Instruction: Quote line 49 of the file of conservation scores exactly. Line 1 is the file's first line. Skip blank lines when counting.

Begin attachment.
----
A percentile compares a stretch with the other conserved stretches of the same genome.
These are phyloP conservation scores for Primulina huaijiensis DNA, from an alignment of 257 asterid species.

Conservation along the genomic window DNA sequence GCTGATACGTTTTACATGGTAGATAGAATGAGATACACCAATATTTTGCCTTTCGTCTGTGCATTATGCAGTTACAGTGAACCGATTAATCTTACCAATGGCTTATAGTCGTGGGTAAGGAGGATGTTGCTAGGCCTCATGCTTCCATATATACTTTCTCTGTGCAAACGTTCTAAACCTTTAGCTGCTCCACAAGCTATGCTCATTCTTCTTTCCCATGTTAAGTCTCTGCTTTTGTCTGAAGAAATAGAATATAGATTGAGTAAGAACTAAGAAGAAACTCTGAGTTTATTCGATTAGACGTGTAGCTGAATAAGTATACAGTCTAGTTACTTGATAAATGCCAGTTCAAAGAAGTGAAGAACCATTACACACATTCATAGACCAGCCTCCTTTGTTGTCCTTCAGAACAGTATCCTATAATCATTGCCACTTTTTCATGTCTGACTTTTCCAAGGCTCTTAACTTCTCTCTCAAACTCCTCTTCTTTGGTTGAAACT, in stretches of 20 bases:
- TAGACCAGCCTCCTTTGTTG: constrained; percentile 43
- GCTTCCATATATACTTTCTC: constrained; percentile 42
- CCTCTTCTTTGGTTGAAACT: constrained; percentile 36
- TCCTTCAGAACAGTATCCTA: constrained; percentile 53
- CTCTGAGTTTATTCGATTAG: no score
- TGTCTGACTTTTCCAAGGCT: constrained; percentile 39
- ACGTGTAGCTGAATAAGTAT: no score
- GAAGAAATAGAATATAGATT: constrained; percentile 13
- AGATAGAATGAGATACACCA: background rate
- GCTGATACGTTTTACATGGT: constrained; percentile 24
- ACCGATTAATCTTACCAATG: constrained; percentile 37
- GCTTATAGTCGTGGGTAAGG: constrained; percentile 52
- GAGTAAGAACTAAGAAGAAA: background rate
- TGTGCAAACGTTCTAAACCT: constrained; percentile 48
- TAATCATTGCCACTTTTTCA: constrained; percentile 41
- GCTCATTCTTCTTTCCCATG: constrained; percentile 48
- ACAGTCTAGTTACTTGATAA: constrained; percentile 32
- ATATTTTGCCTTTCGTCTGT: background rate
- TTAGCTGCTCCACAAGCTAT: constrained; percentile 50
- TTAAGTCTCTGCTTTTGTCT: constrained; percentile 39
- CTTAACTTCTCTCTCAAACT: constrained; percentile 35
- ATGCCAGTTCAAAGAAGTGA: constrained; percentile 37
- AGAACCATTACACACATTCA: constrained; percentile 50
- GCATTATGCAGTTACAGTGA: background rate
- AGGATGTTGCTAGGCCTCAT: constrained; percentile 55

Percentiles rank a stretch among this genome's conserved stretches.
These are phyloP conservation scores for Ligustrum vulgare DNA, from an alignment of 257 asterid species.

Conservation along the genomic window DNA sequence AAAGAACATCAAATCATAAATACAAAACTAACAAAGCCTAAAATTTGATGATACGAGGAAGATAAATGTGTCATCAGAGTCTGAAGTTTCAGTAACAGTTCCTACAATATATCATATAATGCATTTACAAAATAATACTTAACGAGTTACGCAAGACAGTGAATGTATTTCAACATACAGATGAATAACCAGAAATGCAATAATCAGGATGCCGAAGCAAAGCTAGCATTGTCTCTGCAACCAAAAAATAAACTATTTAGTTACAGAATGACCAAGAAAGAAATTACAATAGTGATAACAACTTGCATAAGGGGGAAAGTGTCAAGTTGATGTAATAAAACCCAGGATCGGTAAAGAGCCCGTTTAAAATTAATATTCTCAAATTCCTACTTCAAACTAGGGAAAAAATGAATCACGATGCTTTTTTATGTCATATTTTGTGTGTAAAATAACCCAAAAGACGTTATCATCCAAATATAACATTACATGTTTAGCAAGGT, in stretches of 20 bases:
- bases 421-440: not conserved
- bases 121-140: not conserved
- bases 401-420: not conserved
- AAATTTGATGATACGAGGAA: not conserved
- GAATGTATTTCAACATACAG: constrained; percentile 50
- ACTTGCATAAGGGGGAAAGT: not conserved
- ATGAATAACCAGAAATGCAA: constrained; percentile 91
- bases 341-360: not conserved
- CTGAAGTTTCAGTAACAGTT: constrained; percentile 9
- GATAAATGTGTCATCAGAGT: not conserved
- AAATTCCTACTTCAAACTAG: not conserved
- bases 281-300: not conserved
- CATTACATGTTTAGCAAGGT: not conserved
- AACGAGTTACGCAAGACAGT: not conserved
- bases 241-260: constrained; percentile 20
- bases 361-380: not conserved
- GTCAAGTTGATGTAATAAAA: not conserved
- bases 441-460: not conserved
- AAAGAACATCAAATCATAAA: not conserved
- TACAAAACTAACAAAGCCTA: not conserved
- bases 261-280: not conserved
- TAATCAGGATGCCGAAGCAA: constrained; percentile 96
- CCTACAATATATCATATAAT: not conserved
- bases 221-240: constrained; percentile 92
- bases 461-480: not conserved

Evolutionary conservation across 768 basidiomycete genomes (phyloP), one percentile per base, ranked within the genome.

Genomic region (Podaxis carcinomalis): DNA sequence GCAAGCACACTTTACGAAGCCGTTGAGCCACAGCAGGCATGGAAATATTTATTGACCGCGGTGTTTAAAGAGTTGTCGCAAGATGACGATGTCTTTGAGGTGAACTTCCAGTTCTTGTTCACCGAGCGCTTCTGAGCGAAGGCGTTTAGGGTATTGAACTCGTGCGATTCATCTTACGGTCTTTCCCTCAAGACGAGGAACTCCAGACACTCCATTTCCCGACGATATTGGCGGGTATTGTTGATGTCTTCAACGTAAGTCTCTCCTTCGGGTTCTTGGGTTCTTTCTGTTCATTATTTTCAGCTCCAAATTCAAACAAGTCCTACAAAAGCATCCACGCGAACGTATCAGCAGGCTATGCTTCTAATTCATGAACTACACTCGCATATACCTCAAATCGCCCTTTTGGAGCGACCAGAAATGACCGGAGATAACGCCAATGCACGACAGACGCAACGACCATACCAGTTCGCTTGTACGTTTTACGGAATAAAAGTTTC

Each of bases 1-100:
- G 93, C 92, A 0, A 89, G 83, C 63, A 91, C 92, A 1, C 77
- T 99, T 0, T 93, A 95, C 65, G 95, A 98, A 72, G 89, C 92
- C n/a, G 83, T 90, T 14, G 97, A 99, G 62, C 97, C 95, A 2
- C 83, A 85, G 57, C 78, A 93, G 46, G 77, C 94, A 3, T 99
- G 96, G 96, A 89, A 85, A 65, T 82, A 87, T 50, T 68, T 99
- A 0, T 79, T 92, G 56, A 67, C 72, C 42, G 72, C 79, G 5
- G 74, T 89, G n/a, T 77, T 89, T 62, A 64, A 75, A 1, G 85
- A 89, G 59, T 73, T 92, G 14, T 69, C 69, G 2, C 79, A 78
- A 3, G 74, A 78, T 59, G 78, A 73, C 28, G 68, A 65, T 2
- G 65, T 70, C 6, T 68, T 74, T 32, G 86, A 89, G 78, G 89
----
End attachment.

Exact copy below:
- bases 441-460: not conserved